Below that is the real power of Nik software - the control points for selective adjustments. You just can't argue with the ability to add control points to selectively adjust a specific area. Those who have used other Nik apps or Capture NX know what I'm talking about.
Finally you have preset vignettes and preset levels and curves adjustment. I used neither on this image. When you're finished you click save and the image shows up in Lightroom just like Photomatix.
Bottom line for me: With all the controls and visual cues present in HDR Efex, I'm leaning in that direction, strongly. The UI is very intuitive, simple and laid out very well. There are lots of tutorial videos on the Nik Software site, although the site is not the easiest for finding what you are looking for. I just felt a lot surer about where I was going with this image as I progressed through the processing.
I'm not trying to sell anyone. This is only my impression of the app based on one image, but I do like the process. As I stated in the beginning, I think essentially, the results are comparable, but the process is different enough and easier enough to make me prefer it for now. I want to do some interiors, and capture some images at different times of the day to really exploit the program. No, I have not tried Oloneo as I believe it's still only available for PC's, not Macs.
D3 14-24mm ISO 200 5 images Sharpened in Nik Sharpener
Interesting report August, thank you. I just downloaded the trial version of HDR Efex and was impressed. I did find a glitch though. I tried processing a series of 9 exposures and the program refused to do it. I then trimmed it down to four exposures (the same series) and it did process this batch. Have you had a similar problem?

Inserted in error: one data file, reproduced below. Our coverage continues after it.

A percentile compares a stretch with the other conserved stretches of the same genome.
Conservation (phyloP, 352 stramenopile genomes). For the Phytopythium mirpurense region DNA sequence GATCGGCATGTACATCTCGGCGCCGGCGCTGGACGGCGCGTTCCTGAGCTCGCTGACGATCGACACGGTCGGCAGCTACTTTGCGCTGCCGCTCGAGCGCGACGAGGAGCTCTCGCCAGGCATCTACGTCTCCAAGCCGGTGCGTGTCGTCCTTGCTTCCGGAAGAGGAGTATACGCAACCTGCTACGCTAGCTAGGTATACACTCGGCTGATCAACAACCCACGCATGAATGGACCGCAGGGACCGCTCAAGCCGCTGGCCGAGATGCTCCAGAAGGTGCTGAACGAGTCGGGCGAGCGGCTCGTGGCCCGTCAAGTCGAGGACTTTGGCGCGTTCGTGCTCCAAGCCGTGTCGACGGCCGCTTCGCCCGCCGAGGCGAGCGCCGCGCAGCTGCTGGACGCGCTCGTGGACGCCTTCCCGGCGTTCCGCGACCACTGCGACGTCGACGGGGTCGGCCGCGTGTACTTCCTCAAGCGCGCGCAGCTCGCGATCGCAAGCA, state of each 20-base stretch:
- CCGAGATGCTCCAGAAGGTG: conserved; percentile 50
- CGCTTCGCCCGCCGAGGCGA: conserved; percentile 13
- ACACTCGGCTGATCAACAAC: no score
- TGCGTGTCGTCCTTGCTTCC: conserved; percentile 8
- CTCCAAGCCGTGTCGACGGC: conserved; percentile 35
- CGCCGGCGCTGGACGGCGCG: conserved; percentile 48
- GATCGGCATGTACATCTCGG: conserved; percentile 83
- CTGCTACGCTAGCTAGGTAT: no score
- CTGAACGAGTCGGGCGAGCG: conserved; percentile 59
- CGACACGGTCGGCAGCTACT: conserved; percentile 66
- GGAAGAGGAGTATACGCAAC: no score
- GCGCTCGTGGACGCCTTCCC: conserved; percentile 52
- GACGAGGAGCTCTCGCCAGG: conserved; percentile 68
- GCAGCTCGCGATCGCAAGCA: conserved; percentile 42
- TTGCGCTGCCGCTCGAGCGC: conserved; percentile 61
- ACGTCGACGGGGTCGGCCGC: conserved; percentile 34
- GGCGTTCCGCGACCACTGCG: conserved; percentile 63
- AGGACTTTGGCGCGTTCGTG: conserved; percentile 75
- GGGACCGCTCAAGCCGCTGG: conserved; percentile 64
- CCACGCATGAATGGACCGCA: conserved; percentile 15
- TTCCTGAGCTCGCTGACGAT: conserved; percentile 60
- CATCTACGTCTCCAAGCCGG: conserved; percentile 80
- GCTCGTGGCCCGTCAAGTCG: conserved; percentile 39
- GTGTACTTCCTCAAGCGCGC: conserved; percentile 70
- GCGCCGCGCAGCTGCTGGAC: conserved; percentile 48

Otherwise, I like the program but for the money it seems a little steep. I'm still using Photomatix 4.0 and am anxiously waiting for Oloneo PhotoEngine to go to full release and see what that program is going to cost. I have been using PhotoEngine quite a bit lately and it is great in MHO and the fastest of the three in my limited testing.
Ernesto Santos esartprints.comErnesto Santos Photography Get my new e-Book "Churches of Texas"
Sun 14-Nov-10 07:35 PM | edited Sun 14-Nov-10 07:52 PM by Cavy2
Thanks August for explaining the process. I've had the same problem as Ernesto with 7 images. As for results, found Photomatix worked better on some, and Efex better on others. Efex gave me some weird skies where Photomatix didn't, and as Ernesto said, the price is steep. Also found Efex to be very slow. I think Efex shines when processing one file. I'll play through the trial period. I'm more adept at Photomatix, as I've used it for quite some time.